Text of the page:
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Mechanisms and prevention of plant tissue collapse during dehydration: A critical review.

Prothon, Frédéric LU ; Ahrne, L and Sjöholm, Ingegerd LU (2003) In Critical Reviews in Food Science and Nutrition 43(4). p.447-479
Abstract
The appearance and functional properties are primordial in the quality assessment of semifinished fruit and vegetable products. These properties are often associated with shrunken, shriveled, darkened materials of poor rehydration ability after been subjected to air-drying—the most used drying method in the food industry. Fruits and vegetables are cellular tissues containing gas-filled pores that tend to collapse when subjected to dehydration. Collapse is an overall term that has different meanings and scale-settings in the literature depending on whether the author is a plant physiologist, a food technologist, a chemical engineer, or a material scientist. Some clarifications are given in this particular but wide field.



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The appearance and functional properties are primordial in the quality assessment of semifinished fruit and vegetable products. These properties are often associated with shrunken, shriveled, darkened materials of poor rehydration ability after been subjected to air-drying—the most used drying method in the food industry. Fruits and vegetables are cellular tissues containing gas-filled pores that tend to collapse when subjected to dehydration. Collapse is an overall term that has different meanings and scale-settings in the literature depending on whether the author is a plant physiologist, a food technologist, a chemical engineer, or a material scientist. Some clarifications are given in this particular but wide field.



The purpose of this work was to make a state-of-the-art contribution to the structural and textural effects of different types of dehydration on edible plant products and give a basis for preventing this phenomenon. The plant tissue is described, and the primordial role of the cell wall in keeping the structural integrity is emphasized. Water and its functionality at macro and micro levels of the cellular tissue are reviewed as well as its transport during dehydration. The effects of both dehydration and rehydration are described in detail, and the term "textural collapse" is proposed as an alternative to structural collapse. (Less)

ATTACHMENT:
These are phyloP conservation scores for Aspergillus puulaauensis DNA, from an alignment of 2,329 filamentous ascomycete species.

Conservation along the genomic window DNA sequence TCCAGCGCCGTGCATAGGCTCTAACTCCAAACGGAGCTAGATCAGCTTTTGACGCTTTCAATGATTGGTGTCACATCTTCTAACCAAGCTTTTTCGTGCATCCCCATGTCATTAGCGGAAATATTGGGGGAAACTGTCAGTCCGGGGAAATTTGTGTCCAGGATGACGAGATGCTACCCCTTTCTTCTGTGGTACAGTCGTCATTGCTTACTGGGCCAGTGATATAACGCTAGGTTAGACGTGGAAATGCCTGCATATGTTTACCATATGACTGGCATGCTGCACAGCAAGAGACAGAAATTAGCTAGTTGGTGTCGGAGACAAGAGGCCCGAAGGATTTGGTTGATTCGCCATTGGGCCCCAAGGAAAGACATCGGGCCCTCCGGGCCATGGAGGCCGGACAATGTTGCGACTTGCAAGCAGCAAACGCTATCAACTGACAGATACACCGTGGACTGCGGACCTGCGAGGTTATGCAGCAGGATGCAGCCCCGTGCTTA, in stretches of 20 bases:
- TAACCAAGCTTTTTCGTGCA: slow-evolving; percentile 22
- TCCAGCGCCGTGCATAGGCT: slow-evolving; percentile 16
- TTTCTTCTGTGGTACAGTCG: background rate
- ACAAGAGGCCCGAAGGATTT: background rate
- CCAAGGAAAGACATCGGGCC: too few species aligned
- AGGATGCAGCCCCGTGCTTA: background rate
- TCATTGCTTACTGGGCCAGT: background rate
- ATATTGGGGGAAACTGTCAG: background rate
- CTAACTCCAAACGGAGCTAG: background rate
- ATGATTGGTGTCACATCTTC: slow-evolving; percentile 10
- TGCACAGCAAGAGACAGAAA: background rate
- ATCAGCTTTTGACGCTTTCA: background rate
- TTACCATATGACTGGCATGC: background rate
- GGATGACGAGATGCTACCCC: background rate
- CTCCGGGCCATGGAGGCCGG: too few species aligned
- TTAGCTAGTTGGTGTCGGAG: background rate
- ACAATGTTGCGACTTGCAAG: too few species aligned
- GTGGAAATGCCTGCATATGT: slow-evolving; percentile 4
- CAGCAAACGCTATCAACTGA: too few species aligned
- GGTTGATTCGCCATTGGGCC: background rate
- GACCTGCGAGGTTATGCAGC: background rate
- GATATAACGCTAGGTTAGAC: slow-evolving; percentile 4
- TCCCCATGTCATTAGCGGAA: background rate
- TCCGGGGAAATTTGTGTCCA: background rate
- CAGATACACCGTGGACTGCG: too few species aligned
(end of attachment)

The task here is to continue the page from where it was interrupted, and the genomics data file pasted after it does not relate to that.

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author
organization
publishing date
type
Contribution to journal
publication status
published
subject
in
Critical Reviews in Food Science and Nutrition
volume
43
issue
4
pages
447 - 479
publisher
Taylor & Francis
external identifiers
  • wos:000184714400004
  • pmid:12940419
  • scopus:0642343099
ISSN
1040-8398
language
English
LU publication?
yes
id
524a3911-11fc-4b67-a486-d0eb7fbcdab6 (old id 129455)
alternative location
http://www.ingentaconnect.com/content/tandf/bfsn/2003/00000043/00000004/art00004
date added to LUP
2007-07-19 09:47:25
date last changed
2018-01-07 05:42:00
@article{524a3911-11fc-4b67-a486-d0eb7fbcdab6,
  abstract     = {The appearance and functional properties are primordial in the quality assessment of semifinished fruit and vegetable products. These properties are often associated with shrunken, shriveled, darkened materials of poor rehydration ability after been subjected to air-drying—the most used drying method in the food industry. Fruits and vegetables are cellular tissues containing gas-filled pores that tend to collapse when subjected to dehydration. Collapse is an overall term that has different meanings and scale-settings in the literature depending on whether the author is a plant physiologist, a food technologist, a chemical engineer, or a material scientist. Some clarifications are given in this particular but wide field.<br/><br>
<br/><br>
The purpose of this work was to make a state-of-the-art contribution to the structural and textural effects of different types of dehydration on edible plant products and give a basis for preventing this phenomenon. The plant tissue is described, and the primordial role of the cell wall in keeping the structural integrity is emphasized. Water and its functionality at macro and micro levels of the cellular tissue are reviewed as well as its transport during dehydration. The effects of both dehydration and rehydration are described in detail, and the term "textural collapse" is proposed as an alternative to structural collapse.},
  author       = {Prothon, Frédéric and Ahrne, L and Sjöholm, Ingegerd},
  issn         = {1040-8398},
  language     = {eng},
  number       = {4},
  pages        = {447--479},
  publisher    = {Taylor & Francis},
  series       = {Critical Reviews in Food Science and Nutrition},
  title        = {Mechanisms and prevention of plant tissue collapse during dehydration: A critical review.},
  volume       = {43},
  year         = {2003},
}